Monday, December 22, 2008

A Christmas Staple

They called him "pops", out of respect. But he was born Roebuck Staples near Winona, Mississippi on a plantation with 13 older brothers and sisters. When he was eight, his family moved to the more affluent Dockery Plantation where he was influenced by the great delta blues guitarists Charley Patton and Son House.

Roebuck Staples remembers it like this:
I was raised on the Will Dockery place from the time I was eight till I got to be 20 years old. Charley Patton stayed on what we called the Lower Dockery place, and we stayed on the Upper Dockery.

He was one of my great persons that inspired me to try to play guitar. He was really a great man.

At first I was too small to go hear him on a Saturday night. But on Saturday afternoons, everybody would go into town, and those fellows like Charley Patton, Robert Johnson and Howlin' Wolf would be playin' on the streets, standin' by the railroad tracks, people pitchin' 'em nickels and dimes, white and black people both.

The train came through town maybe once that afternoon, and when it was time, everybody would gather around, just to see that train pull up. They'd play around there, before and after the train came, and announce where they'd be that night, and that's where the crowd would go.

They'd have a plank nailed across the door to the kitchen, and be selling fish and chitlins, with dancin' in the front room, gamblin' in the side room, and maybe two or three gas or coal-oil lamps on the mantelpiece in front of the mirror, powerful lights.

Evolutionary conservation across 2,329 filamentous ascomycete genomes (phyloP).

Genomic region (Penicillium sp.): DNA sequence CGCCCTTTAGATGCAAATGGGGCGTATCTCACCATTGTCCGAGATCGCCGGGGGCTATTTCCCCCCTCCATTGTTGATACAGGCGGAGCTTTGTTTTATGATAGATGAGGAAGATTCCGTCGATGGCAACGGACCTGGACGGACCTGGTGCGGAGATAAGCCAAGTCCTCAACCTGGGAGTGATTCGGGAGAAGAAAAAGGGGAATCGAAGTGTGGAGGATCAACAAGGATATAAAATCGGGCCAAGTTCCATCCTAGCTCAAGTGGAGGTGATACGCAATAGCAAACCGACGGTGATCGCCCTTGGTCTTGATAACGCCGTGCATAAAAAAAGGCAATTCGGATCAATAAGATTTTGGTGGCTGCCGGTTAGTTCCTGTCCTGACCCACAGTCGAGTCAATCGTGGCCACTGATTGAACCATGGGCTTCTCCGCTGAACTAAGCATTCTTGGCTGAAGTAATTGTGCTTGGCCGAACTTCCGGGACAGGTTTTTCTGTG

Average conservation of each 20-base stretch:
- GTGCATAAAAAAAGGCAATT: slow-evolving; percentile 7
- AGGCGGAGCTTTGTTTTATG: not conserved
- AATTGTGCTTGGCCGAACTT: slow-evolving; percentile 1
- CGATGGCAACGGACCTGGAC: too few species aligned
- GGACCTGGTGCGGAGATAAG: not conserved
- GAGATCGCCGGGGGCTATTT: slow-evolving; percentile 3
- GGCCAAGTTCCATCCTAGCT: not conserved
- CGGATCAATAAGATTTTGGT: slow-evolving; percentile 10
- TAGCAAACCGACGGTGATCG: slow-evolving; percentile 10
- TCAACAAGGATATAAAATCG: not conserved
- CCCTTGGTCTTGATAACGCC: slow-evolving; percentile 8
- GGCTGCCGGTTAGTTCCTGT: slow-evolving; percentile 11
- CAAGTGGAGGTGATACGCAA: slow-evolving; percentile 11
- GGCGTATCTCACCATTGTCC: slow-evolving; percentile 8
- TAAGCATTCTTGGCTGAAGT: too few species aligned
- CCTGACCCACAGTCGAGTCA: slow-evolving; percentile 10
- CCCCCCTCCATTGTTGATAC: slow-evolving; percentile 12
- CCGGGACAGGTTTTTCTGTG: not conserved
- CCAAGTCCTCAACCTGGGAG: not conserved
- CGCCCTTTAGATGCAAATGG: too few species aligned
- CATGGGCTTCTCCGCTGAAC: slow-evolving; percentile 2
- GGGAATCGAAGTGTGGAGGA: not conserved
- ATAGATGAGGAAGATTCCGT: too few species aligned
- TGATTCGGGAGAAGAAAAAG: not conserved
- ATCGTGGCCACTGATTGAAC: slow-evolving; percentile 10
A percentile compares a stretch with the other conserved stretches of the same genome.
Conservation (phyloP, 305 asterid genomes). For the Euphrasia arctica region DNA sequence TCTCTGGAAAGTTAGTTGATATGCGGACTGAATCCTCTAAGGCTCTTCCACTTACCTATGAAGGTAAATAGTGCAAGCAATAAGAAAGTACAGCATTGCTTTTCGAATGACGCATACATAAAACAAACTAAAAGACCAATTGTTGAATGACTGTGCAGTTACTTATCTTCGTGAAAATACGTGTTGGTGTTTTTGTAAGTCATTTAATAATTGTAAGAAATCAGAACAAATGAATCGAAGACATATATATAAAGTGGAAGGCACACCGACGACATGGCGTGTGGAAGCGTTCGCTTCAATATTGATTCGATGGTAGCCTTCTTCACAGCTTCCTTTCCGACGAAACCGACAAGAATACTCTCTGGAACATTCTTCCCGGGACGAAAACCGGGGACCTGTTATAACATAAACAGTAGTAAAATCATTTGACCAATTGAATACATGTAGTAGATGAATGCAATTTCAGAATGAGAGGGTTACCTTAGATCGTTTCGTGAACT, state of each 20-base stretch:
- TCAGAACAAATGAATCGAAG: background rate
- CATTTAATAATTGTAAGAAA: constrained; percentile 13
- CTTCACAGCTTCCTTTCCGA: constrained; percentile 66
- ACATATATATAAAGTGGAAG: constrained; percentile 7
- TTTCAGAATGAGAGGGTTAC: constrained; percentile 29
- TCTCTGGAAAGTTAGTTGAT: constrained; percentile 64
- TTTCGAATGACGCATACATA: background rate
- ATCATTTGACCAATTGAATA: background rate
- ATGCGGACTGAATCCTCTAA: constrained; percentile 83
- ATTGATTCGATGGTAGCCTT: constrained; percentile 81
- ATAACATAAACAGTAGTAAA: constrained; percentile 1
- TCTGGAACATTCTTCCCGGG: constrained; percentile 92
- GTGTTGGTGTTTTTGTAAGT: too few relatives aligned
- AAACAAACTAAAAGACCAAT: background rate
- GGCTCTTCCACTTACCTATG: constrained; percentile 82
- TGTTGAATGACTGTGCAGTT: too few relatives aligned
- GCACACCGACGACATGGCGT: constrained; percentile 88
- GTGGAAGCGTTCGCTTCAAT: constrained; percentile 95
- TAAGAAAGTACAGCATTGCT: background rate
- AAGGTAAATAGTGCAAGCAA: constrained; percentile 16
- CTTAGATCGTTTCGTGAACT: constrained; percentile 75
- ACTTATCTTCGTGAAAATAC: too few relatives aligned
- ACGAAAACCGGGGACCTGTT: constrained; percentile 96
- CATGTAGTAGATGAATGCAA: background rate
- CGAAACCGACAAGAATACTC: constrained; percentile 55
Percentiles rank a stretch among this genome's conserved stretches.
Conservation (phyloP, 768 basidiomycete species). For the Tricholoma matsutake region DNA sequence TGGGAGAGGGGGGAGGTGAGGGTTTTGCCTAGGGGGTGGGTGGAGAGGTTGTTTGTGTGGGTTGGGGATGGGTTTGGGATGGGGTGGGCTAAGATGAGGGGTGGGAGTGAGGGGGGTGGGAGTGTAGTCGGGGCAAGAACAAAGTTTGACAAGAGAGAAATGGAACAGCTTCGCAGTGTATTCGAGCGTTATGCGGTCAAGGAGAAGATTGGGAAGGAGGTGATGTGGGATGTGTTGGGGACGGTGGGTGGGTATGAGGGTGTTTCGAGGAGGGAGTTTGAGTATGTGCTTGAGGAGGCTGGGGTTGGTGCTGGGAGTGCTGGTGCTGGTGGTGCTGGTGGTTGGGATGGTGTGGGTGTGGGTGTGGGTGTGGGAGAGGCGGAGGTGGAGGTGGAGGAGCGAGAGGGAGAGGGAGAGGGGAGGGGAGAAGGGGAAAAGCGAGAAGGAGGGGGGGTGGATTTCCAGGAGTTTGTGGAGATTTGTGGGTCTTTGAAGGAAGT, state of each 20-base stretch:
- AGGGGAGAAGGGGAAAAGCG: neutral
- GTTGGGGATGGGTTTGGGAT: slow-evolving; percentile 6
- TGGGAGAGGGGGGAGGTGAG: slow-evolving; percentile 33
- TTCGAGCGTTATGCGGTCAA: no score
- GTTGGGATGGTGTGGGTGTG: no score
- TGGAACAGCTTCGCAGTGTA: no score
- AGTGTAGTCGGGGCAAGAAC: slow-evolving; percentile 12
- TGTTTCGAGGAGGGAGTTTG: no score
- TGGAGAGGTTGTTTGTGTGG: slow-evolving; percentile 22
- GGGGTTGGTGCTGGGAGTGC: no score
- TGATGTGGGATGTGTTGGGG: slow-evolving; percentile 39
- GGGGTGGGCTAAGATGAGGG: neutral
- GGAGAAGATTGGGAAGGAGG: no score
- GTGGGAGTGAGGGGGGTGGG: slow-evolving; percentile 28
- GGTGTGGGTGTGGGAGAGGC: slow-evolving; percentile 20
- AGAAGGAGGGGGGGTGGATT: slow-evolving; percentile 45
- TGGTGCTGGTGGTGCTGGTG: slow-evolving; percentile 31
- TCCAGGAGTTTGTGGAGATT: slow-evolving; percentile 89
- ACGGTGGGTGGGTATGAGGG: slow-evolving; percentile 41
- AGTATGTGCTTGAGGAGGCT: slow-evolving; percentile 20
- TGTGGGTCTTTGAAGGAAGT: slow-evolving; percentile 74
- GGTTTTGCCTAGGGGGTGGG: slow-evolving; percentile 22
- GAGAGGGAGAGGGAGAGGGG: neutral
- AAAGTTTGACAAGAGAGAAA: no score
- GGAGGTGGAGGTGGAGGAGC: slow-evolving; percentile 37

It was different people's houses--no clubs or nothin'. And I finally grew up to play.
Like so many Delta bluesmen would do, Roebuck Staples left Mississippi for Chicago when he was 20. But Roebuck did not follow the blues path. He went the other direction, toward gospel.

Pops, with his children, Cleotha, Mavis, and Purvis became the Staple signers, recording for several Chicago record labels. One of their songs recorded in 1955 was "This May Be My Last Time," later recorded by the Rolling Stones.

The Staple Singers recorded an album of Christmas songs in 1962 called "The 25th Day of December". That's where they recorded "The Last Month of the Year".

The last month of the year has special significance in the Staples family. Pops was born in the last month of the year, on December 28th. He died in the last month of the year as well, December 19, eight years ago.

(Click to hear The Last Month of the Year)

(Click to hear This May Be My Last Time by the Staple Singers)

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